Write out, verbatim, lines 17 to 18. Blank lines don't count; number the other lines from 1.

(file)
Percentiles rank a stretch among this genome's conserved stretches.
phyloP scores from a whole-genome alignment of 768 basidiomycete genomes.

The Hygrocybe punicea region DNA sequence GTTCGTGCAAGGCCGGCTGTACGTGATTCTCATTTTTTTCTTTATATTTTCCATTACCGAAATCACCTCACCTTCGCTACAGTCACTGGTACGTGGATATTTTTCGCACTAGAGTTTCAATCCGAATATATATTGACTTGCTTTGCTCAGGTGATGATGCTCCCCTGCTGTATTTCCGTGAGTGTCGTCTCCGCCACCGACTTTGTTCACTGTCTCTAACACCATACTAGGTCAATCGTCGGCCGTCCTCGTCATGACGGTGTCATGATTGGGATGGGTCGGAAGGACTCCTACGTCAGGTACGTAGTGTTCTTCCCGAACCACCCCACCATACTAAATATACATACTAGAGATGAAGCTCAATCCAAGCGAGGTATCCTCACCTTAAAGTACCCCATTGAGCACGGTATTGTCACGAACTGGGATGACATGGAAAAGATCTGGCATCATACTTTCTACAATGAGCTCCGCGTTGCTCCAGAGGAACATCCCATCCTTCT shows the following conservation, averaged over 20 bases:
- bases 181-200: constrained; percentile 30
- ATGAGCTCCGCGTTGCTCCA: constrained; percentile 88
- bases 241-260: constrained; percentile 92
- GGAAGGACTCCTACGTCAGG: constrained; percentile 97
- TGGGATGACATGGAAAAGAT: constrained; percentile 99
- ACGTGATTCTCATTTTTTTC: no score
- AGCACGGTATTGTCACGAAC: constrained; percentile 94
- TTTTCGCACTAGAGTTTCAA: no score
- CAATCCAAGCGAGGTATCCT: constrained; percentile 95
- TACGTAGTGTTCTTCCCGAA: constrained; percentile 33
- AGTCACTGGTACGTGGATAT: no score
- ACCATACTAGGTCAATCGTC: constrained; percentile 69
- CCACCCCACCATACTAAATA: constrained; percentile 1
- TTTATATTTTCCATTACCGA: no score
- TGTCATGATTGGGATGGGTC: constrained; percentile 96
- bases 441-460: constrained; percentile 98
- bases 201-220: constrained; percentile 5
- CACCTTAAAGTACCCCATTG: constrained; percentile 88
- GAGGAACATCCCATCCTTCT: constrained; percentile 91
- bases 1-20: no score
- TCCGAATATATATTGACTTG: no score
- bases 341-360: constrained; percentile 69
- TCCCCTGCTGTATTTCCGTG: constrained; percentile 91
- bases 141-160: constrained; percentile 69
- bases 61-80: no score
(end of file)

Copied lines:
- TTTATATTTTCCATTACCGA: no score
- TGTCATGATTGGGATGGGTC: constrained; percentile 96